We asked a handful of franchising insiders what they consider as the building blocks of successful international expansion
It's a people business. Regardless how systematic your franchise approach and complete your operational documentation, ultimately you need the right people to make the business work. Also, we're more similar than you may think. Even with a franchise concept, tried and tested across various regions, markets and cultures, we hear concerns about the specifics and differences of local markets, with standard models being questioned. While we need to be sensitive of each culture and their ways of doing business, in general many concepts, procedures and approaches are transferable.
New franchisors should have a rigid franchisee selection process & criteria – make sure you know the type of person and profile you need to make your franchise successful, and don't make sacrifices on that – it is better to turn people down and keep searching for your type of franchisee than enter into unproductive partnerships.
They should also gather proof of concept across several markets to help overcome fears of local variations, while still being wary of cultural differences – the more you can demonstrate success stories and the replicability/scalability of your model, and the more transparent you are with that information, the more likely it is that your franchisees will stick to the core fundamentals and not try to re-invent the wheel! Finally, keep it simple! A franchise concept is only scalable and replicable if the core operating model and processes are simple and can be emulated by a variety of people with different skillsets and personalities. The more complex the model, the less likely it is to succeed.
One of the biggest surprises for a brand whether expanding from an independent business to a franchise or a franchise looking to expand overseas is the amount of resources expansion consumes. The effort to expand correctly and safely can be overwhelming if you don’t do the proper research or try to take shortcuts. Having the right team on staff (which usually means hiring experts at what you are trying to do) and the appropriate budget is key to success. Many concepts find themselves tasking current staff members with the expansion which not only creates a distraction that can compromise your core business but often puts individuals into roles or tasks that are greatly outside their skillset. It’s a bad assumption that the team you have managing your current, successful operations can manage expansion efforts without sacrifice to what’s currently driving your revenue. Investing up front in the staff, resources, tools, and strategies for expansion is the only way to position your brand for long-term growth and success.
A lot of franchise companies recognize international expansion as an attractive opportunity, but they sometimes underestimate the customization needed and think that tailoring their brand to fit a particular country or culture goes against the franchising model. Before starting the process you need to determine if you’re willing to evolve and adapt your business model to match different societies. This will be imperative if you want to succeed.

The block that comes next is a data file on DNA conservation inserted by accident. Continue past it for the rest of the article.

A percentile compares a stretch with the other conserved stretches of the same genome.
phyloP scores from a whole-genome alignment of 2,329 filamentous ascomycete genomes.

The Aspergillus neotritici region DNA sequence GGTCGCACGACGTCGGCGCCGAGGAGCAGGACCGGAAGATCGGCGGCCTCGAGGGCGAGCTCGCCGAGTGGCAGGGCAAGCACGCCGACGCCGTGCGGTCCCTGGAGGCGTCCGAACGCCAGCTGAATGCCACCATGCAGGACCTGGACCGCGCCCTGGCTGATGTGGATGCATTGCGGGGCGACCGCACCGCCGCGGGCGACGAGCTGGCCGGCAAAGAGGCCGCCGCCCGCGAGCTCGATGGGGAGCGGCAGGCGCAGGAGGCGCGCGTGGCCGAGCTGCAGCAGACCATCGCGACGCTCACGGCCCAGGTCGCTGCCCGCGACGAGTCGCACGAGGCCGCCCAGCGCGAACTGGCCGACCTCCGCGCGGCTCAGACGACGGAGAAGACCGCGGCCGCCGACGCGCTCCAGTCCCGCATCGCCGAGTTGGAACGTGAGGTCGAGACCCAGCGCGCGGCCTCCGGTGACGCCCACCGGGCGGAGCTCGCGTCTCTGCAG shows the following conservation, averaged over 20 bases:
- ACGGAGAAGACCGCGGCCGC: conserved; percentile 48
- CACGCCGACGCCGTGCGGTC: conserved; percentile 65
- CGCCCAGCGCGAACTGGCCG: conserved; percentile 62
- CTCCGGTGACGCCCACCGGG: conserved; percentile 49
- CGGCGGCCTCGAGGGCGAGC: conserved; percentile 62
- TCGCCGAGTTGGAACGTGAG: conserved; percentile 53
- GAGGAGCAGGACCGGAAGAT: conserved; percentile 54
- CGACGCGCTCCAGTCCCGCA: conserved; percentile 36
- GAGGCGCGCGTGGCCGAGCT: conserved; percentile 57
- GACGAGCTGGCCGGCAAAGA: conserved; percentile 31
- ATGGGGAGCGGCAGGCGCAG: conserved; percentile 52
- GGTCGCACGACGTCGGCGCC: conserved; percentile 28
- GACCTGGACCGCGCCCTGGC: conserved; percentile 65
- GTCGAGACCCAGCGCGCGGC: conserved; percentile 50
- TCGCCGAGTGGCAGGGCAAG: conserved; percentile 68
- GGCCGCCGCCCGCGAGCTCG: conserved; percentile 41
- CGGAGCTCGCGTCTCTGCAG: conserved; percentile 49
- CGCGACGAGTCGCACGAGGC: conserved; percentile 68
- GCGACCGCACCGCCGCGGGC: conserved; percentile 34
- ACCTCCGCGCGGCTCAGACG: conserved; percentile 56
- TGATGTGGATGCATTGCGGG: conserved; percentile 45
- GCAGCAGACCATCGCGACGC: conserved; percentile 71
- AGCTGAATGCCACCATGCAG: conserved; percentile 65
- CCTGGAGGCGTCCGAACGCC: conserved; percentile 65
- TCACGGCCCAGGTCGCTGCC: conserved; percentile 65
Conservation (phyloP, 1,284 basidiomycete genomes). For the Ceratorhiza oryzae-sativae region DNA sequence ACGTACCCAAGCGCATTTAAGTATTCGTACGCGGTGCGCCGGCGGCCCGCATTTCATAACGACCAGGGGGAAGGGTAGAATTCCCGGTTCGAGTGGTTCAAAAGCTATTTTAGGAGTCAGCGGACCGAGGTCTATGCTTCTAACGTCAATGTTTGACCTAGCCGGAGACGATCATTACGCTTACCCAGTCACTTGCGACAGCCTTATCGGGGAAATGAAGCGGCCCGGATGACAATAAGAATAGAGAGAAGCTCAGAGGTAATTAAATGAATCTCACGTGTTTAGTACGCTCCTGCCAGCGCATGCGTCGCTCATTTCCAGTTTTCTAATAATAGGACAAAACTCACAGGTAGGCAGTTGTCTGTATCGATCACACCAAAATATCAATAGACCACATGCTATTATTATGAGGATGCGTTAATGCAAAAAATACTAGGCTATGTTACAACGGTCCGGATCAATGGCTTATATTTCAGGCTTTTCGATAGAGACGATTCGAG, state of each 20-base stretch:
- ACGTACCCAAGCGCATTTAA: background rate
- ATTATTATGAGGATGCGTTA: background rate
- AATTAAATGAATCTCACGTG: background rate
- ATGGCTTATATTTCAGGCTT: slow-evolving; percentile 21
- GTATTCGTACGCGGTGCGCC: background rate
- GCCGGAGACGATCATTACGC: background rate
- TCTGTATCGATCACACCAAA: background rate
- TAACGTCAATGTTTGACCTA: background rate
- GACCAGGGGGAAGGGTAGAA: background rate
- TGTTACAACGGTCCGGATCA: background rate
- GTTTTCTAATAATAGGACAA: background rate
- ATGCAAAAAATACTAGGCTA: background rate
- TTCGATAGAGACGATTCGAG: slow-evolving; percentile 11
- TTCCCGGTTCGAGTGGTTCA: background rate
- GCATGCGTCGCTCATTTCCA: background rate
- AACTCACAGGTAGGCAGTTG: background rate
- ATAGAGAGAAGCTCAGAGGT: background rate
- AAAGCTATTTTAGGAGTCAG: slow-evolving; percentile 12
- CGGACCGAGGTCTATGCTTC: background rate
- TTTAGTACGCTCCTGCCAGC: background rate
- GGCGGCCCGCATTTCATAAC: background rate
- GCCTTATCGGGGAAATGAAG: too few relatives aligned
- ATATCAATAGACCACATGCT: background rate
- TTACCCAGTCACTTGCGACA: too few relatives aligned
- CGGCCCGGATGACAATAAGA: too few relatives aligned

When successfully expanding a brand internationally you need the right partner, the right market and the right deal. I’ve found that while it’s important – and possible – for a brand to retain its core values and identity from market to market, they must tailor their messages and often even their products or services to suit the individual market that is being targeted. A key part to finding success while expanding is to think globally while acting locally, meaning that you must have a good understanding of the distinct cultural differences that can affect your brand and you must be mindful of nuances of the country you’re entering. Brands need to take a thoughtful approach to how certain countries will be using and interacting with their products or services. I’ve learned that adaptability is really the most important piece to the puzzle. The difference between success and failure can be willingness – and the ability – to change.
Franchising is a partnership in many ways. What people don’t tell you is in many cases the franchisor is the controlling partner. This may or may not be a bad thing, in fact most often it’s a good thing. The franchisor will force a new business owner (Franchisee) to have business discipline that they may have not had if they were an independent. Assuming you follow the recipe that has been tested and successful in the franchise system that you invested in its unlikely that the franchisor will be very controlling at all. More often than not it is when a franchisee deviates from the proven system that causes the franchisor to flex their controlling power. This for the most part can be an uncomfortable conversation so people don’t tell you the reality of these circumstances.
An inspirational new web video series where we meet the business leaders and influencers in International Franchising.
Expense Reduction Analysts (ERA) – the world’s leading franchise in cost and supply management and winner of Global Franchise Magazine's “Best Business Franchise” 2018 – increases its global support staff by 30% to maintain pace with the growth of its international network of franchisees.13 Nov 2018 | Read Article >
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